Why is hard water not recommended for household use?

As mentioned earlier, hard water is rich in mineral ions such as magnesium and calcium.

The calcium and carbonate ions present in hard water are building blocks of a nasty substance called Limescale.

Limescale is a chalky, white, and at times, light brown substance that can wreck a home.

You must have come across this substance if you live in Phoenix, use tap water, and yet install a water treatment and softening system.

Limescale is found on and around water zones like bathroom tiles, faucets, and showerheads.

Look inside your kettle or water heater, and you’ll spot a “dirty layer” on top of the appliance’s inner walls. That substance is limescale.

Did you know that a layer of limescale will decrease your water heater’s efficiency by 50%? 

In addition to that, limescale will cost you a lot in terms of electricity bills.

Have you been struggling with dry hair and skin for some time now?

Then, hard water might be your culprit. The minerals in hard water will not only tamper with your skin’s pH levels, but they’ll also suck the moisture from your skin and hair.

So, what is the solution to all these problems?

Soft water—it’s the only way you can stay away from the negative side effects of the “very hard water” in Phoenix.

Soft water and water softeners

Soft water is the opposite of hard water. It’s water that has little to no magnesium or calcium ions. Therefore, it’s incapable of forming Limescale deposits. Also, it’s the most recommended water for household use in Phoenix.

Water softeners are the systems responsible for the removal of the dissolved mineral ions. They can soften hard water and make it usable in and around your home.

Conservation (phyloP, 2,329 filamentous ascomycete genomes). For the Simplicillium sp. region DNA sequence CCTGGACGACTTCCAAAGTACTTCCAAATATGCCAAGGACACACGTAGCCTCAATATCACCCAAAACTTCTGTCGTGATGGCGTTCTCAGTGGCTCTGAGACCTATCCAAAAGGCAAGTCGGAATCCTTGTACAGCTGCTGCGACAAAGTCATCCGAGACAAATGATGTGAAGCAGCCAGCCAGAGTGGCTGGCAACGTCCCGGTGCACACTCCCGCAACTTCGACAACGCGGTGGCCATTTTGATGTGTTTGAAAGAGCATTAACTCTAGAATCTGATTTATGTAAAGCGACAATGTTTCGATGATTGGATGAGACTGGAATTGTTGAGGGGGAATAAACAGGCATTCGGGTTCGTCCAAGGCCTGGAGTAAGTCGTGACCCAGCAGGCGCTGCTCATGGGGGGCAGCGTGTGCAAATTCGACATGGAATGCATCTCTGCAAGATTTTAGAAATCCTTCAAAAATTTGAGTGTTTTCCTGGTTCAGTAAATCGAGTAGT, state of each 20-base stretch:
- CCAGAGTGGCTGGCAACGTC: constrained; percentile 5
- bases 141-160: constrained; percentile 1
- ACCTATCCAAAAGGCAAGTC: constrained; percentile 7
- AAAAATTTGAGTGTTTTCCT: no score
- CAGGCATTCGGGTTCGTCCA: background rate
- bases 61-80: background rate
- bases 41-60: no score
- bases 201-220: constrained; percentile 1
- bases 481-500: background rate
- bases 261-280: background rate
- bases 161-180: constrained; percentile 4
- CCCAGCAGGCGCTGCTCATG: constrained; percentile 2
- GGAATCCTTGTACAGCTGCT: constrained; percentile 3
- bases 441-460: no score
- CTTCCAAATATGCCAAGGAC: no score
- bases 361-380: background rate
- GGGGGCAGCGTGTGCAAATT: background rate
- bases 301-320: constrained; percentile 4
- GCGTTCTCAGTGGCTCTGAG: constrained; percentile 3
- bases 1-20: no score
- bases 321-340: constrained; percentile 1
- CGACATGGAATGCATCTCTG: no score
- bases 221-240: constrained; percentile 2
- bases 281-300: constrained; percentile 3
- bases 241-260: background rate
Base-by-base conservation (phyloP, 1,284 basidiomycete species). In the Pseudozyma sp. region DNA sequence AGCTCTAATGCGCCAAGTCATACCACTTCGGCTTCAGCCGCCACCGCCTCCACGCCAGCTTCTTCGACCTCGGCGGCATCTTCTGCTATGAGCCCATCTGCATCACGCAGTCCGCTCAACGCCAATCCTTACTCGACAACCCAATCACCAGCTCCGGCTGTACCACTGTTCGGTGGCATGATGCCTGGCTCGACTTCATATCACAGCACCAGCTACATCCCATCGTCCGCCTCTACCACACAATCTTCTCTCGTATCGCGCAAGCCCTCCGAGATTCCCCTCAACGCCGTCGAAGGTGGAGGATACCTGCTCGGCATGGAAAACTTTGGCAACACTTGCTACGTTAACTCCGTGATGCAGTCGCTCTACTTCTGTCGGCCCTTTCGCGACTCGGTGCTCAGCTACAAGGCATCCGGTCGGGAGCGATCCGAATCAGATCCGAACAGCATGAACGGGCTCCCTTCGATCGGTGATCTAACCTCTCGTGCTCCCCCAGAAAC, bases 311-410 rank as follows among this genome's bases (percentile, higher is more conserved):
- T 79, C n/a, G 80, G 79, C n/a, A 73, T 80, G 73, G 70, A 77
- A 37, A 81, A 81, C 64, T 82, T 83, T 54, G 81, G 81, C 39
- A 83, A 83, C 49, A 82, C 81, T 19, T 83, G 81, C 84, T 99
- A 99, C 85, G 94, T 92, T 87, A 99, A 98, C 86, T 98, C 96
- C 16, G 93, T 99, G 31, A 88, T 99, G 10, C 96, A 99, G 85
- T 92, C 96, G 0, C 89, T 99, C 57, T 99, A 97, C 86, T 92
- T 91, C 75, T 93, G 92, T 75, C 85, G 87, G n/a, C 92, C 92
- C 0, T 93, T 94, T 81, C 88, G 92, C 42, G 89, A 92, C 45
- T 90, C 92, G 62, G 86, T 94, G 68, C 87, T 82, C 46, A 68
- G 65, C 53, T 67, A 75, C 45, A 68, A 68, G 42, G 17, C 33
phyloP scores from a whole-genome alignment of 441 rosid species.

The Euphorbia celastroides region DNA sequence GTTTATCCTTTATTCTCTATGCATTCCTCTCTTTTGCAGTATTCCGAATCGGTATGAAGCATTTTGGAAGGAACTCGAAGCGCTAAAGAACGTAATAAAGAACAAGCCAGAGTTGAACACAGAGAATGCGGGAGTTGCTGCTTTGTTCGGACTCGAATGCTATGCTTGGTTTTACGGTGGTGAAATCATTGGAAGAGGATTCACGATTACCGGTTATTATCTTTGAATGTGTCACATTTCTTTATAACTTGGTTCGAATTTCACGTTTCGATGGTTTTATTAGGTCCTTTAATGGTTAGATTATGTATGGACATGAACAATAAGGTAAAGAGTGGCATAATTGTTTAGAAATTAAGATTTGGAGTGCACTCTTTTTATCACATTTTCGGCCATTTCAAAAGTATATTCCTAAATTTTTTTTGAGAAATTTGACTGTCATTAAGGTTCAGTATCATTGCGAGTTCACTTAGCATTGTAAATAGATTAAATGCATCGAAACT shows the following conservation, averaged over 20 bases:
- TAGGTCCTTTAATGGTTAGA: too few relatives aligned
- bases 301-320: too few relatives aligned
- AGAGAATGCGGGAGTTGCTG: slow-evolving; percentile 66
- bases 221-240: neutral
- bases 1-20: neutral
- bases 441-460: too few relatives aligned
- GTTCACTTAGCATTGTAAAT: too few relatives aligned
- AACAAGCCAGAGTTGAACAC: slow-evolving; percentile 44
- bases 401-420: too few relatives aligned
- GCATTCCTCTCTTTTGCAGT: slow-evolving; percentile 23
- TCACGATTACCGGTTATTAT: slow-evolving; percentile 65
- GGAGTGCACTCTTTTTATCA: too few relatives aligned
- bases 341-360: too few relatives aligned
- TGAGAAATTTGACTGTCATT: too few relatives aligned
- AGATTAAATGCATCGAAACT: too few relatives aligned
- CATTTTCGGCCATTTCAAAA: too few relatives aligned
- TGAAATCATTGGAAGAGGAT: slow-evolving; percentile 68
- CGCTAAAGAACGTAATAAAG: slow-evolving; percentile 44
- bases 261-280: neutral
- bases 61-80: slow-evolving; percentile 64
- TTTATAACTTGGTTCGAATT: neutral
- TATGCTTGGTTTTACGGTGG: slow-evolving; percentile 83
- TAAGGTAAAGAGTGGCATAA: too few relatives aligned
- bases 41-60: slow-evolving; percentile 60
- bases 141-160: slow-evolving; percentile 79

Most water softeners use the Ion exchange process to remove the dissolved mineral ions. However, there are many other types of water softeners in the market.

Salt water softeners

Salt water softeners are the most common type of water softeners. They soften hard water through the ion exchange process.

The ion exchange process involves passing hard water through resin beads. In the resin beads, the calcium and magnesium ions are replaced by sodium ions.

The amount of sodium added to your tap water by salt water softeners is extremely small. Therefore, soft water is safe to drink.

Nevertheless, we’d advise you to go for salt-free water softeners if your doctor sternly advises you to watch your sodium intake.

Salt-free water softeners

Technically speaking, these aren’t water softeners. They’re more of descalers and only work to breakdown the already formed Limescale.

Unlike water softeners that change the chemical composition of water to prevent Limescale formation, descalers introduce charged particles into your water.

The charged particles then break down the limescale buildup in your plumbing system. Salt-free water softeners use Potassium-Chloride instead of Sodium salts.

Sure, salt-free water softeners, a.k.a descalers, would be a good option if the water hardness was moderate or slightly hard.

However, for very hard water (like the kind we have here in Phoenix), salt-free water softeners are ineffective.